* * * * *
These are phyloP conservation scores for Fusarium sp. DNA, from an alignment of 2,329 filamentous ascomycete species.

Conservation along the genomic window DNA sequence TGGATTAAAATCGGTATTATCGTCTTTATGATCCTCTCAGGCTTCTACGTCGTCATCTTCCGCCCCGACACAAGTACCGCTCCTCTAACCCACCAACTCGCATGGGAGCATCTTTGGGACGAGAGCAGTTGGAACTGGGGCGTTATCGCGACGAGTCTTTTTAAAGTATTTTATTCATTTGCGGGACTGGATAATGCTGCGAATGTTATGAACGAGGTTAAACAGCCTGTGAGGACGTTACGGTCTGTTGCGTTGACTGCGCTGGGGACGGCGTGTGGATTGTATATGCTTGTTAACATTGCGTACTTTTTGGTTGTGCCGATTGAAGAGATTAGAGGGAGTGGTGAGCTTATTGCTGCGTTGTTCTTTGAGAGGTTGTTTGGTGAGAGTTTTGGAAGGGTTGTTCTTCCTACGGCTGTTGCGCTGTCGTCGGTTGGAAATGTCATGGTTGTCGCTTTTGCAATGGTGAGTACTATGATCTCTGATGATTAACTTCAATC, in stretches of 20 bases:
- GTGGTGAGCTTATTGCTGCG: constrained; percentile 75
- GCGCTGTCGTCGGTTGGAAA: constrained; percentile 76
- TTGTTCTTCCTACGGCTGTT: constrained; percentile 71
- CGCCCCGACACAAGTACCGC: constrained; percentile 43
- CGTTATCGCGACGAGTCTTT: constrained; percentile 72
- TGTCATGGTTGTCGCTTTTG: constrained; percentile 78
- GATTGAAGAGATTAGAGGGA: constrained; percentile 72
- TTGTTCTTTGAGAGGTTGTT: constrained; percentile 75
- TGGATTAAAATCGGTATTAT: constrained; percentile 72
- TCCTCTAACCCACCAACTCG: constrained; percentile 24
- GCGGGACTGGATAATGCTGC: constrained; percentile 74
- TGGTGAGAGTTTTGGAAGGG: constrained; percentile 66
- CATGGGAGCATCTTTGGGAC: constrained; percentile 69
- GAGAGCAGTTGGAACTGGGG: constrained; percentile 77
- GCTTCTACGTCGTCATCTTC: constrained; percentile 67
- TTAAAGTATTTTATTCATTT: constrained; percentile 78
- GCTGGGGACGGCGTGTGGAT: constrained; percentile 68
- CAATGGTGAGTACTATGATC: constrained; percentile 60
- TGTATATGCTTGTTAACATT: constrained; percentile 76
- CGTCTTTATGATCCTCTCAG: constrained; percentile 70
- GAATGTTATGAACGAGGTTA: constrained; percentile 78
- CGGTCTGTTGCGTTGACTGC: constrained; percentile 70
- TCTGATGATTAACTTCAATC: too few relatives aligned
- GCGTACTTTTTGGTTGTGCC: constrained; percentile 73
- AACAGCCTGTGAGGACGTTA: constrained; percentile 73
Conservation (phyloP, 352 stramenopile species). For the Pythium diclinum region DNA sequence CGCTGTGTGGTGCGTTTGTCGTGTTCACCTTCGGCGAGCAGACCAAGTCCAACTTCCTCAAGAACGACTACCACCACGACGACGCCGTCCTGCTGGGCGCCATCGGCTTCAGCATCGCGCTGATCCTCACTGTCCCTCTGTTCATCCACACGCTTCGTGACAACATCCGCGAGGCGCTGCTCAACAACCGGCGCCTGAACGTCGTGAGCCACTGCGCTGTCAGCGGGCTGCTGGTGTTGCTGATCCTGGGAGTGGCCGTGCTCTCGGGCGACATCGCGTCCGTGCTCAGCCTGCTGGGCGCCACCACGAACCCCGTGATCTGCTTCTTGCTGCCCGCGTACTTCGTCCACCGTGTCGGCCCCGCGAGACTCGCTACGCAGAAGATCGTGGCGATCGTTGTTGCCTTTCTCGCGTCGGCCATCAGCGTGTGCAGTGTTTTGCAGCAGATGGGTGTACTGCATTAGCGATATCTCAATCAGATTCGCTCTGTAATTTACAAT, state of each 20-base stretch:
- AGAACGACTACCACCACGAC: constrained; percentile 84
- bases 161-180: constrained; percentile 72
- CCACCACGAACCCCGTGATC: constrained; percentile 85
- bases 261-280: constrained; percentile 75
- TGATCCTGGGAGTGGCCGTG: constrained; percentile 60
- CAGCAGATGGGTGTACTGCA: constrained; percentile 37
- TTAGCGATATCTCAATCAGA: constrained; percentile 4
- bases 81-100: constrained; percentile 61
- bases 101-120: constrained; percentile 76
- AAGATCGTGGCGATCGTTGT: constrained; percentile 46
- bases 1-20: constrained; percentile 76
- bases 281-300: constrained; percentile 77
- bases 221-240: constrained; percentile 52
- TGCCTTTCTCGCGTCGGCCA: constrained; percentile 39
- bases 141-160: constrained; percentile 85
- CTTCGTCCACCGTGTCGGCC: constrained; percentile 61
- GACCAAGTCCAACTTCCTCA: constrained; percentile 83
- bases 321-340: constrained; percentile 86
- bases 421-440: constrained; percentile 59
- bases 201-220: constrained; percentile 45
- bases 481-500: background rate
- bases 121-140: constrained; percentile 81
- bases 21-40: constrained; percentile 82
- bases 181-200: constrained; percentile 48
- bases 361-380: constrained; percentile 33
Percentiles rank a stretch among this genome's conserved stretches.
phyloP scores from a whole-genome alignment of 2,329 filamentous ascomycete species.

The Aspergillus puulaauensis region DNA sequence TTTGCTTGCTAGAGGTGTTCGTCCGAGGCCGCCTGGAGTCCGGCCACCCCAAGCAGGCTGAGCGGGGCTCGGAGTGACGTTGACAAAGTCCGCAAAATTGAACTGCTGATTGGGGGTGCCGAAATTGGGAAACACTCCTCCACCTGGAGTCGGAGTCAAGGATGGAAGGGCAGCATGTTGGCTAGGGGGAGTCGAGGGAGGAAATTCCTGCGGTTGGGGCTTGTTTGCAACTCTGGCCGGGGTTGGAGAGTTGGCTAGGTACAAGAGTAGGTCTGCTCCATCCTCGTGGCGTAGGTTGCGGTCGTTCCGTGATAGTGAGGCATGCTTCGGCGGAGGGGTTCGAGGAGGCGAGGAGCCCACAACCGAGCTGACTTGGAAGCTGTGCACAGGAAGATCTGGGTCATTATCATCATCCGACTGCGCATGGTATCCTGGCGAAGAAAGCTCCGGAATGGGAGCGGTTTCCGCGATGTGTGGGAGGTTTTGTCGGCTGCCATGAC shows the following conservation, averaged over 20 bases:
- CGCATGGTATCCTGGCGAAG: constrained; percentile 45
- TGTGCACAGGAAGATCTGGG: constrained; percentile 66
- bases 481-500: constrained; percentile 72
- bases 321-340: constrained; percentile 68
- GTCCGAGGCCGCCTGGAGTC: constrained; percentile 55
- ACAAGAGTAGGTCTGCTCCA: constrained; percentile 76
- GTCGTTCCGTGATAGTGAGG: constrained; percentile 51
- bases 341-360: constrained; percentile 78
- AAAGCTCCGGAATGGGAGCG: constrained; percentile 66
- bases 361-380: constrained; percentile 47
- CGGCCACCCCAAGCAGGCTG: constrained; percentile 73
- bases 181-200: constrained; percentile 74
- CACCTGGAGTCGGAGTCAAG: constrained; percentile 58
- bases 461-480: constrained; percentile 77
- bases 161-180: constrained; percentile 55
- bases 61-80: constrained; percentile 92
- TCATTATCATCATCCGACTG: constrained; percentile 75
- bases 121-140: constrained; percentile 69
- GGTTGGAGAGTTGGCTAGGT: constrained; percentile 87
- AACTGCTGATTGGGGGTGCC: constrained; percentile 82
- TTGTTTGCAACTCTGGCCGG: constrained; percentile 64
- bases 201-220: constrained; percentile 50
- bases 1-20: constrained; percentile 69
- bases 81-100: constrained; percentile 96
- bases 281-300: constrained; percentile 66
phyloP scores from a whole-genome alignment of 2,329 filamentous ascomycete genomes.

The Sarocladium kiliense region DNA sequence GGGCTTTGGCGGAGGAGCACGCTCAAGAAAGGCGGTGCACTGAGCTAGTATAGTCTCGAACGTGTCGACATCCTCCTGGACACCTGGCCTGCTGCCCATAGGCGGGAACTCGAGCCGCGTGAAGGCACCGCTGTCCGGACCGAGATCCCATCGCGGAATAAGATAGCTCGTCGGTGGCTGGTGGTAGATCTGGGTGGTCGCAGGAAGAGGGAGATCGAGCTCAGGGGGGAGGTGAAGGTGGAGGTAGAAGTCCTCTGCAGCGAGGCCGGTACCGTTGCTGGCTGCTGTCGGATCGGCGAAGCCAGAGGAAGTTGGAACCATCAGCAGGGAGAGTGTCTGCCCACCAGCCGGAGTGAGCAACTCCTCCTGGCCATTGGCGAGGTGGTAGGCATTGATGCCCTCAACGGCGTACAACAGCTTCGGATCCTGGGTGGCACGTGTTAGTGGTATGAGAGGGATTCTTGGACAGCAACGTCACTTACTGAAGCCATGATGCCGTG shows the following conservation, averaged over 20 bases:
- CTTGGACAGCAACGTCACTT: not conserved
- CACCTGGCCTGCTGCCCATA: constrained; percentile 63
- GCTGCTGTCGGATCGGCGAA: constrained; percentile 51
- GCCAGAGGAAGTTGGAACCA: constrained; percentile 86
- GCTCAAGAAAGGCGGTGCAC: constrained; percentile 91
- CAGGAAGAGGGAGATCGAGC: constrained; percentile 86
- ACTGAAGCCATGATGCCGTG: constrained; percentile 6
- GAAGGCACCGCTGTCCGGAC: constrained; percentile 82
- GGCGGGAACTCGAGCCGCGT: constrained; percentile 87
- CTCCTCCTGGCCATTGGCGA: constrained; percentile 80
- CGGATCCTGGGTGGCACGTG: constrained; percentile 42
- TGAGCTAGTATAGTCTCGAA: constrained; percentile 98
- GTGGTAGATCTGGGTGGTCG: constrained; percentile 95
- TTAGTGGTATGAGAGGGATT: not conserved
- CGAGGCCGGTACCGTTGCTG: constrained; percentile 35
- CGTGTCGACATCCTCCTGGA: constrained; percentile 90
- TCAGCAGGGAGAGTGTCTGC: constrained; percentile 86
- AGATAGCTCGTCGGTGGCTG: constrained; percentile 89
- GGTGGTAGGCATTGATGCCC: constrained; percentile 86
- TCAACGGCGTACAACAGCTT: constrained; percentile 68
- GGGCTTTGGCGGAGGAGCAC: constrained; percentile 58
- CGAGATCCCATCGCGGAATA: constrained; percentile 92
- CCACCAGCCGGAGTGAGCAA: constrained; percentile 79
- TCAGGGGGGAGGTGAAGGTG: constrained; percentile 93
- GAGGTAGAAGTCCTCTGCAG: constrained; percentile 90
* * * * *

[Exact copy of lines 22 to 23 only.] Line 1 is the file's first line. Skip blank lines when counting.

- CGTCTTTATGATCCTCTCAG: constrained; percentile 70
- GAATGTTATGAACGAGGTTA: constrained; percentile 78